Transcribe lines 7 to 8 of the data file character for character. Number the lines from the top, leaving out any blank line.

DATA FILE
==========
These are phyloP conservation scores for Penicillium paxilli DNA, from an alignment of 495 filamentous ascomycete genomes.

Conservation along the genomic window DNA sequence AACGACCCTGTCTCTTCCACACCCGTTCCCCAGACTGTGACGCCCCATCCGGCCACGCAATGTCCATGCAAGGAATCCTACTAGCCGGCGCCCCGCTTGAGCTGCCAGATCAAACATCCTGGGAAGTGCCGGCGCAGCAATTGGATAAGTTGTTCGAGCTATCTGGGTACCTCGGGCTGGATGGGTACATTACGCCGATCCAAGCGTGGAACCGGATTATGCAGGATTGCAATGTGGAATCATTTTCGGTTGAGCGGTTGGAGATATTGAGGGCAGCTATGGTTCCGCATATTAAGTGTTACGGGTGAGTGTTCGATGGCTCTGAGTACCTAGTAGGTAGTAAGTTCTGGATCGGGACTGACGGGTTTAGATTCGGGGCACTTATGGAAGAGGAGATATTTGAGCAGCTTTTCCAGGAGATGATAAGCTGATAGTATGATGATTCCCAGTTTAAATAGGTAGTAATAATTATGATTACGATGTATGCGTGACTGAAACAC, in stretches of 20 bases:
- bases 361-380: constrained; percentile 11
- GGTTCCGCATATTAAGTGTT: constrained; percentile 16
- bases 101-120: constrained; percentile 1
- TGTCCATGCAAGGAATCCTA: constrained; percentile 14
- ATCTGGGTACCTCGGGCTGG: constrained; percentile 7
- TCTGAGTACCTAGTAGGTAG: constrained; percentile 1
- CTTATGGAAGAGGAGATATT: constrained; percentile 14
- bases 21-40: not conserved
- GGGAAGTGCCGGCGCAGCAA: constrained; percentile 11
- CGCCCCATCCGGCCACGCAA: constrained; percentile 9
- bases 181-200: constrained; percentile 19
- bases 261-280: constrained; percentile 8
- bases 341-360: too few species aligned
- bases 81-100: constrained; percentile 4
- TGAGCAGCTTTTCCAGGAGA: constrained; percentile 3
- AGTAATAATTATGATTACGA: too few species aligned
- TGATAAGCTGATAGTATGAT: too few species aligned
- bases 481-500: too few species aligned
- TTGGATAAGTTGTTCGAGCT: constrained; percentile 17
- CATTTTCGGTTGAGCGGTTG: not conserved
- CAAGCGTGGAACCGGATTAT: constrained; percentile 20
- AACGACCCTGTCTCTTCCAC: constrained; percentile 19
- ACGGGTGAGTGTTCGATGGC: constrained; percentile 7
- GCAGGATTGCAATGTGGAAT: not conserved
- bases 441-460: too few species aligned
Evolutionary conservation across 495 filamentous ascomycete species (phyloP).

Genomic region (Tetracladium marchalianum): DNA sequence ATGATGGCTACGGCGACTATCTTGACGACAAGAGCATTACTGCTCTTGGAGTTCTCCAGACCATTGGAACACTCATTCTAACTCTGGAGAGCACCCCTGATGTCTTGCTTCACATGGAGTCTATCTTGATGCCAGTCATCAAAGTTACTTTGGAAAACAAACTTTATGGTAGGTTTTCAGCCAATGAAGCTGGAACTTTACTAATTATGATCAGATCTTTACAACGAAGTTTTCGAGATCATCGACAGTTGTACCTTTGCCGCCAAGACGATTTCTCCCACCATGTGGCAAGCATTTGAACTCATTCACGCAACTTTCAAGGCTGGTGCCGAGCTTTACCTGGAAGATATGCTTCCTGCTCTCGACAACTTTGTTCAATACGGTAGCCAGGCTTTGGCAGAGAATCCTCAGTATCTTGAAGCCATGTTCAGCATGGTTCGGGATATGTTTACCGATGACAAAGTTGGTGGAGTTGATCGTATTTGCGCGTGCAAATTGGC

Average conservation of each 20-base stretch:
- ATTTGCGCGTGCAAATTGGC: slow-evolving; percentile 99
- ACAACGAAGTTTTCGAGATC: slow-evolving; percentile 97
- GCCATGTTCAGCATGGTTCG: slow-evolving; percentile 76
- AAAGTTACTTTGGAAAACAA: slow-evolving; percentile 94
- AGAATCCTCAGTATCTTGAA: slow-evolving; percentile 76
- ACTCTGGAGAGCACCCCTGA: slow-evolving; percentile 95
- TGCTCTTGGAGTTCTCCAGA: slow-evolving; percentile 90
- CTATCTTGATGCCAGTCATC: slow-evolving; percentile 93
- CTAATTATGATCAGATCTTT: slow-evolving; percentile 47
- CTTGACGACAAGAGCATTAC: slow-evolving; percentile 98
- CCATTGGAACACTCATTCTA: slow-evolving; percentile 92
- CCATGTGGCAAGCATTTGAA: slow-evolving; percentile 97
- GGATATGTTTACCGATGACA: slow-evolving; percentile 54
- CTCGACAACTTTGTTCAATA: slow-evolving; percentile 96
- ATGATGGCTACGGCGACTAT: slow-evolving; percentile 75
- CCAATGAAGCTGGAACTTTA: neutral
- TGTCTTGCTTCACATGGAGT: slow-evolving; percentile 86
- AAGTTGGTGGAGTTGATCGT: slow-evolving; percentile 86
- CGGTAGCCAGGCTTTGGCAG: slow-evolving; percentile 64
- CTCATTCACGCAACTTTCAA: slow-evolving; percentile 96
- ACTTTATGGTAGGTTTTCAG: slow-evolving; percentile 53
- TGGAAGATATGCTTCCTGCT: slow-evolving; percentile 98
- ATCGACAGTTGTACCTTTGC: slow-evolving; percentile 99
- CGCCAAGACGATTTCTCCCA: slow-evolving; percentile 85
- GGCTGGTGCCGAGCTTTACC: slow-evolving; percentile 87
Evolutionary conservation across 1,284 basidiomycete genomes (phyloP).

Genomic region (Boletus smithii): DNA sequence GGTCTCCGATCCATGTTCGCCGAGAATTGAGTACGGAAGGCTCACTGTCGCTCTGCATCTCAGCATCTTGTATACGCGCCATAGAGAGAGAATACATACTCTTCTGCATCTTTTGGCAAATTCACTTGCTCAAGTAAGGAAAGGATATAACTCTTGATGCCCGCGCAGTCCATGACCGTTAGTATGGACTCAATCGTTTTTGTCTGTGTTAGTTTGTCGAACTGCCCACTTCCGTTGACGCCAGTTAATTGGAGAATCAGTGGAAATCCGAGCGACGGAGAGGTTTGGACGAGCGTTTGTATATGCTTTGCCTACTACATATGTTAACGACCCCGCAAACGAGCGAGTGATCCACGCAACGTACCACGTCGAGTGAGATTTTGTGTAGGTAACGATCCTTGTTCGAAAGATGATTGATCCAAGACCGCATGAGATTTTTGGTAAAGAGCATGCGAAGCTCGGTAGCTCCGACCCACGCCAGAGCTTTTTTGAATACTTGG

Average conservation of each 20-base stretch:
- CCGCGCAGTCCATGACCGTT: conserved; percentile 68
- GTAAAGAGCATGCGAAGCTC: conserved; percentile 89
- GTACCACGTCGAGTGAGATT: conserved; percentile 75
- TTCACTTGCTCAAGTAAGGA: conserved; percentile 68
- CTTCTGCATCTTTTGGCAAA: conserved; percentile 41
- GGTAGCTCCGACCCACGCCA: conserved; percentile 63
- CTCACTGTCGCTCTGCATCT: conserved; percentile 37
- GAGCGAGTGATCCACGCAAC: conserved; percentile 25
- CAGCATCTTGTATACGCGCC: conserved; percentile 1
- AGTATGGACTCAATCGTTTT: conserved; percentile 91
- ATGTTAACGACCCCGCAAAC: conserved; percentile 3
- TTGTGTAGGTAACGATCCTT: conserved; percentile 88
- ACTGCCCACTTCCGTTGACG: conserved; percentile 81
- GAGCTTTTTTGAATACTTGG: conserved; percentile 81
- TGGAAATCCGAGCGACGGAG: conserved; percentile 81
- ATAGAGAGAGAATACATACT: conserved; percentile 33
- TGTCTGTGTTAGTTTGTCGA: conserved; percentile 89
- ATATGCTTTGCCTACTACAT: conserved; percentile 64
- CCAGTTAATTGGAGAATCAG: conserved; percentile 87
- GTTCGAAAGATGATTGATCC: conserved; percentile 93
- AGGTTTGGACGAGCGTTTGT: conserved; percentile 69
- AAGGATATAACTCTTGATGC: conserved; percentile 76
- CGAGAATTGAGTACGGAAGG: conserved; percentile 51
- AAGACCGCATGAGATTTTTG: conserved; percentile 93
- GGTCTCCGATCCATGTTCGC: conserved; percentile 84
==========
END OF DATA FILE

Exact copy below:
- ATCTGGGTACCTCGGGCTGG: constrained; percentile 7
- TCTGAGTACCTAGTAGGTAG: constrained; percentile 1